Tourists seeing Alaska from train of the Alaska Railroad. View from interior of a sightseeing car of the railroad. Passengers stand about and look out at the scenery as the train moves along parts of Alaska. View from the train traversing rail line along a river in vicinity of Mount Mckinley. Snow on the ground. View to the rear showing rugged terrain over which the rail line passes along the edge of a river. Closeup of a building with sign reading "Anchorage" and noting 353 miles to Fairbanks and 114 miles to Seward. View from inside the train as it passes through a Snow shed (aka avalanche gallery) where the light creates interesting effects. View exiting the snow shed. Steep mountain sides with snow in that area. View looking back at a curved trestle and track already passed over. Change of scene to the waterfront at Seward, where the train has arrived. Commercial boats and ships in the water. View of a seaman climbing a rope ladder in rigging of a ship. A mountain overlooking the city
View from deck of the Alaska Steamship line SS Aleutian, cruising in Alaskan waters. A small iceberg to starboard. Landscape of snowy Mountains and islands. Vicinity of the Columbia Glacier, at Valdez in Prince William Sound. Passengers walking along covered deck. The ship making way along the inside passage through protected waters in Alaska. Passengers inside the ship's salon, where they can view scenery through large windows. Most are seated, conversing, smoking, playing cards, and generally relaxing. View of upper deck empty of passengers. Liveboats covered with tarpaulins line edge of deck. Scenery as the cruise continues, includes occasional villages near waters edge, and ubiquitious snowy mountains. Spectators looking up at the ship as it approaches a pier in Cordova, Alaska. On shore, a passenger rail car of the Copper River and Northwestern Railroad is seen along with a number of automobiles. Change of scene to upper deck, where camera pans across the deck and along railings, showing passengers strolling, and sunlit scenery.
View from SS Aleutian ocean liner, of the Alaskan Steamship Line, as it approaches dock at Juneau, Alaska. Sheer mountain face overlooks the docks. Large buildings of the largest Quartz Gold mine in Alaska, are stepped down the steep slope. The ship passes a building labeled "Juneau Cold Storage."After docking, the camera pans across many people on the wharf and a building labeled The Alaska Line. Various sorts of buildings line the waterfront area.
The SS Aleutian, flagship of the Alaska Steamship Line. Passengers appear small as they walk on the deck of this large ship. Some travelers sit under umbrellas. Others enjoy the sun. But all are dressed fairly warmly. A large smoke stack protrudes through the center of the deck. Masts and other timbers seem suited for loading and unloading freightl. A fishing boat makes way across a mirror-like bay. A powered fishing boat tows a line of 17 dinghies each having a mast for sail. View from high point on a wharf, of large fishing boats tied up at a cannery dock. Fishermen unloading a catch of salmon into a hole in the dock, where the fish enter a conveyer that moves them into the cannery processing area. There men use pikes to move and sort them. Next men are seen cleaning and fileting the fish by hand at work stations equipped with water supplies. They place the filets on trays above their work stations. Women are seen canning smaller pieces of fish and placing them into boxes. The fish are then processed by belt-driven machinery that packs and seals the finished cans that then pass by a quality control inspector. Final scene shows a building standing on many tall stilts, in the water. Several men stand on the nearby shore.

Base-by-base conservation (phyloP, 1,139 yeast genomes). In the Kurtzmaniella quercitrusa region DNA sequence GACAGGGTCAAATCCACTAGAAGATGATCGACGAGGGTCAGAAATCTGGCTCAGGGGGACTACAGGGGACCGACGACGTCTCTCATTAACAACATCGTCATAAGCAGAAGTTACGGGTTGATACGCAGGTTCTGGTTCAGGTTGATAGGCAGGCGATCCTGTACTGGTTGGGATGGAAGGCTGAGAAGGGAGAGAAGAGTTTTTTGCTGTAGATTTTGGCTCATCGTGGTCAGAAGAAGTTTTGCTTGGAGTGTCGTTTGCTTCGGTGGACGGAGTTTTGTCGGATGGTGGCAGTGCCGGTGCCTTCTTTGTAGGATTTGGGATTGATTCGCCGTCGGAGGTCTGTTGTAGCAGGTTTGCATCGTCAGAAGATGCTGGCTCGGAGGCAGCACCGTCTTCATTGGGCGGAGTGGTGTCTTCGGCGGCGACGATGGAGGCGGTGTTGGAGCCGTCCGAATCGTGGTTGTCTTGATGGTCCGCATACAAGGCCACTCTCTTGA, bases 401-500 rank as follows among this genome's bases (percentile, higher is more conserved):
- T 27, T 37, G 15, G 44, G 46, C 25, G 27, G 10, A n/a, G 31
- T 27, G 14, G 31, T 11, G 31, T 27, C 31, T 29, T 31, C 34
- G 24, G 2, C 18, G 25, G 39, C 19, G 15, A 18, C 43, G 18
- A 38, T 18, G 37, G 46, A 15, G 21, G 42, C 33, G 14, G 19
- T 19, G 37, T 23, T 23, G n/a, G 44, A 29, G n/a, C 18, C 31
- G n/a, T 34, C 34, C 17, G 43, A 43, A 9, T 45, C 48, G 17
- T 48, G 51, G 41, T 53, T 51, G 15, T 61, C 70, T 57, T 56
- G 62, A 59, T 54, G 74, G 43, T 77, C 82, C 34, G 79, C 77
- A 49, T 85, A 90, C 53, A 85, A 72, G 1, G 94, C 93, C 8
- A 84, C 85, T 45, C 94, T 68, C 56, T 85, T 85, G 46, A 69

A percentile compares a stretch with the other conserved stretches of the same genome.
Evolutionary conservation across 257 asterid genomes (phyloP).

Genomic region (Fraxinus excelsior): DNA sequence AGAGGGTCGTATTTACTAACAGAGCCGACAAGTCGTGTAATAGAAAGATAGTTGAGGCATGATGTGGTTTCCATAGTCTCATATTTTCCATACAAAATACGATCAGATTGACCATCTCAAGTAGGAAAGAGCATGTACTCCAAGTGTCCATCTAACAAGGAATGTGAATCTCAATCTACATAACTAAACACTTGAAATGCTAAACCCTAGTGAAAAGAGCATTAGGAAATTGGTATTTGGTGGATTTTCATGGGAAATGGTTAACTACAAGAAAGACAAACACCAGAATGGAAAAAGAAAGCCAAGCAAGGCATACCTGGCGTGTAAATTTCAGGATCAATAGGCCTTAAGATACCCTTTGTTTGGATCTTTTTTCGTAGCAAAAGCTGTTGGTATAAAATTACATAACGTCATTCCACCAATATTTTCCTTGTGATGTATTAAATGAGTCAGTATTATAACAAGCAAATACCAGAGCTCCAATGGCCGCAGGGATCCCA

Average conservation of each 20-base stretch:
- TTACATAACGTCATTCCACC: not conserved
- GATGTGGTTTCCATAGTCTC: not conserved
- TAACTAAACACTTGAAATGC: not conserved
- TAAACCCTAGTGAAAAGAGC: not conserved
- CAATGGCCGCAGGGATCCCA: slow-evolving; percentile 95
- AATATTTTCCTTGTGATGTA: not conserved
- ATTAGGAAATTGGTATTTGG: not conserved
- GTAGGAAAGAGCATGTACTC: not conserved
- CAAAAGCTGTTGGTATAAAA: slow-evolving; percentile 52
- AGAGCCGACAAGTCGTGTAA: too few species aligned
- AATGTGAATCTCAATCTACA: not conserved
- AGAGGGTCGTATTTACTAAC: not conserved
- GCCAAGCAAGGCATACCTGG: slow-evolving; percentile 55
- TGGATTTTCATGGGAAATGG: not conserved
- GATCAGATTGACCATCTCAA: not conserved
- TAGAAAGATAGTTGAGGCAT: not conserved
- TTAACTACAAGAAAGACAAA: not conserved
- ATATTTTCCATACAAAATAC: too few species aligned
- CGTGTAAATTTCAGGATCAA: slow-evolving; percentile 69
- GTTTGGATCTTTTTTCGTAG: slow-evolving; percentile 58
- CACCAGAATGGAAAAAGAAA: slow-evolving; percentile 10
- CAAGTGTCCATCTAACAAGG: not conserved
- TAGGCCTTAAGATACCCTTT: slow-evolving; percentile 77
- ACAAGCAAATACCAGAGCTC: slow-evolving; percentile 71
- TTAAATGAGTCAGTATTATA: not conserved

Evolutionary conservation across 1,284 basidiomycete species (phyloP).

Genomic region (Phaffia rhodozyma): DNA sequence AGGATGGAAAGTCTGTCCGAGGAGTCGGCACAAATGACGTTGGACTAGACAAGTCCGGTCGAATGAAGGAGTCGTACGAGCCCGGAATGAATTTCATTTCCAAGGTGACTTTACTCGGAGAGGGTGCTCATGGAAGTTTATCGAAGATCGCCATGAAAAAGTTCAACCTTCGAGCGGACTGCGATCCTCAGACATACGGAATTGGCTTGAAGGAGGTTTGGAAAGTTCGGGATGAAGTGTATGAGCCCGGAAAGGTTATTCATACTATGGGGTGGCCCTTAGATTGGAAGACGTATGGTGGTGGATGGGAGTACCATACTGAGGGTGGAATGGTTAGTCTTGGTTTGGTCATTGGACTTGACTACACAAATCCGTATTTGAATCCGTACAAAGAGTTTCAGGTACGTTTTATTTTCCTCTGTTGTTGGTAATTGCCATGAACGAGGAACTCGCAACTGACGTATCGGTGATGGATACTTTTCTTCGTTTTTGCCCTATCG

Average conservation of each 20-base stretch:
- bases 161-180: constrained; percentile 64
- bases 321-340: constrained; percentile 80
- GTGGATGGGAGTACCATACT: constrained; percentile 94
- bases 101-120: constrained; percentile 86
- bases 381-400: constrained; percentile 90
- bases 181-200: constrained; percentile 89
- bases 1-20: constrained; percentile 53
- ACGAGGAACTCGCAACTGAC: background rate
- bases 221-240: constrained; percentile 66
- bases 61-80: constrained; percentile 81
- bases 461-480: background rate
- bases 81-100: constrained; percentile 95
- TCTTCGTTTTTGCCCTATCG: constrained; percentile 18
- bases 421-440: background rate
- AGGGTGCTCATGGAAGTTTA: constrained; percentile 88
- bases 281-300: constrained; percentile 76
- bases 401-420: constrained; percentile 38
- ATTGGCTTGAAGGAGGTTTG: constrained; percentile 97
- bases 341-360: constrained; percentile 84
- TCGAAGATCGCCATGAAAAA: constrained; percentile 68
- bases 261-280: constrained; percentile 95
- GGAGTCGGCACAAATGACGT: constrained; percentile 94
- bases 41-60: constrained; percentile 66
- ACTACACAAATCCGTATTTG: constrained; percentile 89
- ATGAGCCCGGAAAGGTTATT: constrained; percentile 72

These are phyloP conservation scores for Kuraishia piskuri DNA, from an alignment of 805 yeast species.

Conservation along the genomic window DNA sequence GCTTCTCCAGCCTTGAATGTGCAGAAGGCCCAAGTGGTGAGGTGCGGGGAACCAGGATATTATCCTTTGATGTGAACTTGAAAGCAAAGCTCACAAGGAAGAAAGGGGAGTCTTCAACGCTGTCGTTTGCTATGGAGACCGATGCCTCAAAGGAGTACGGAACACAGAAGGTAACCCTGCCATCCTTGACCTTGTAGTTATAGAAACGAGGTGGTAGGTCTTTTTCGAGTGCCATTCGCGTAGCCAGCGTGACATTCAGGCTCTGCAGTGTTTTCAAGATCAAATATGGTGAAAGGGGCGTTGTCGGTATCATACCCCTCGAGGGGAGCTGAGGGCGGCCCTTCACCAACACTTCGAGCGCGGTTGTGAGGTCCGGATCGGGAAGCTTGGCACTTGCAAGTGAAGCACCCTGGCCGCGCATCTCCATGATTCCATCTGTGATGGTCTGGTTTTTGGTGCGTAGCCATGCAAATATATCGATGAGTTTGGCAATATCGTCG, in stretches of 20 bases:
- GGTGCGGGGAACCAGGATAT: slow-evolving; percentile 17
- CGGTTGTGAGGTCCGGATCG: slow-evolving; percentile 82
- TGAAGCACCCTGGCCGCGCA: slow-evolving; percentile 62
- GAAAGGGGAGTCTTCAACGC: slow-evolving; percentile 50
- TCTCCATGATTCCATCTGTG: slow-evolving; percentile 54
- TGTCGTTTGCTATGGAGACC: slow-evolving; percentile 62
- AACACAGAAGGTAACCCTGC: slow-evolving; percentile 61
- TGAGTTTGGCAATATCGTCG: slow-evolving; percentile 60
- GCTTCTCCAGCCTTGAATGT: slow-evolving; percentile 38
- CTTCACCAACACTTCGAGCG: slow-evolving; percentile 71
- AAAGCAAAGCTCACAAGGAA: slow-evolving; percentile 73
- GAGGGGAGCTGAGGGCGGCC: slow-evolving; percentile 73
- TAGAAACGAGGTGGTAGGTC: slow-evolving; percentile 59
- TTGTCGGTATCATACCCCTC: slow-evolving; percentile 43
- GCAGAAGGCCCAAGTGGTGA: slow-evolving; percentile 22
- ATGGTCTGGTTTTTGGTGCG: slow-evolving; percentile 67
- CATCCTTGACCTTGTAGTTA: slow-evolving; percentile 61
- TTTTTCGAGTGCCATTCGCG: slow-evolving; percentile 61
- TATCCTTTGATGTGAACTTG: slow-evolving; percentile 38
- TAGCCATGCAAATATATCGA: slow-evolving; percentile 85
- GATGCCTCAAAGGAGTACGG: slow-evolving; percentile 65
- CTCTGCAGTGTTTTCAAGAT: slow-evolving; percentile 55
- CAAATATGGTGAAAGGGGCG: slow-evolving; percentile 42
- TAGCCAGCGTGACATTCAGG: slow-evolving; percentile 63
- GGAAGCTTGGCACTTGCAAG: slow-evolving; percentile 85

Thomas Edison with his original tin foil phonograph (recording and playing device), that was produced in December 1877. Edison stands near a NBC microphone and shows operation of his tinfoil phonograph, also referred to in press of the late 1800s as a Talking Machine. This footage was shot on the occasion of a recognition ceremony for Edison on October 20, 1928, where he was also presented the Congressional Gold Medal by President Calvin Coolidge. This original tinfoil phonograph had been given by Edison in 1880 to a representative of the English Patent Office who visited the Menlo Park lab. The machine had been exhibited in England. It was repatriated for this 1928 event by the South Kensington Museum in London. British diplomat Ronald Ian Campbell, partially visible on the left in this footage, presented the phonograph back to Edison. Today it is on display at the Edison National Historic Site in West Orange, New Jersey.
Sesquicentennial celebration of Captain Cook's discovery of Hawaii: (1778-1928) held in the Hawaiian Islands, August 15 to 21, 1928. Monmouth-class British armored cruiser underway en route to Hawaii. Royal Hawaiian flag draped on tripod of submerged tablet, marking the site of Cook's demise. (The inscription reads: "Near
this spot Captain James Cook, R.N., was killed, Feb. 14, 1779.") Smoke seen rising from naval guns on the British cruiser, in Kealakekua Bay, firing 21-gun salute. Camera pans over to the battleship, USS Pennsylvania (BB-38) also firing her guns in salute. A group of British buglers plays "The Last Post," during the ceremony. U.S. Secretary of War, Dwight F. Davis and Territorial Governor of Hawaii, Wallace R. Farrington, step into a Hawaiian outrigger canoe for a short trip across the bay. Next they are seen stepping from the canoe, to a Navy launch tied at the dock in Napoopoo, and thence to the dock, itself. Change of scene shows Secretary Davis and Governor Farrington, with many other guests at a traditional Hawaiian Luau. There Secretary Davis is also seen delivering remarks to the gathering.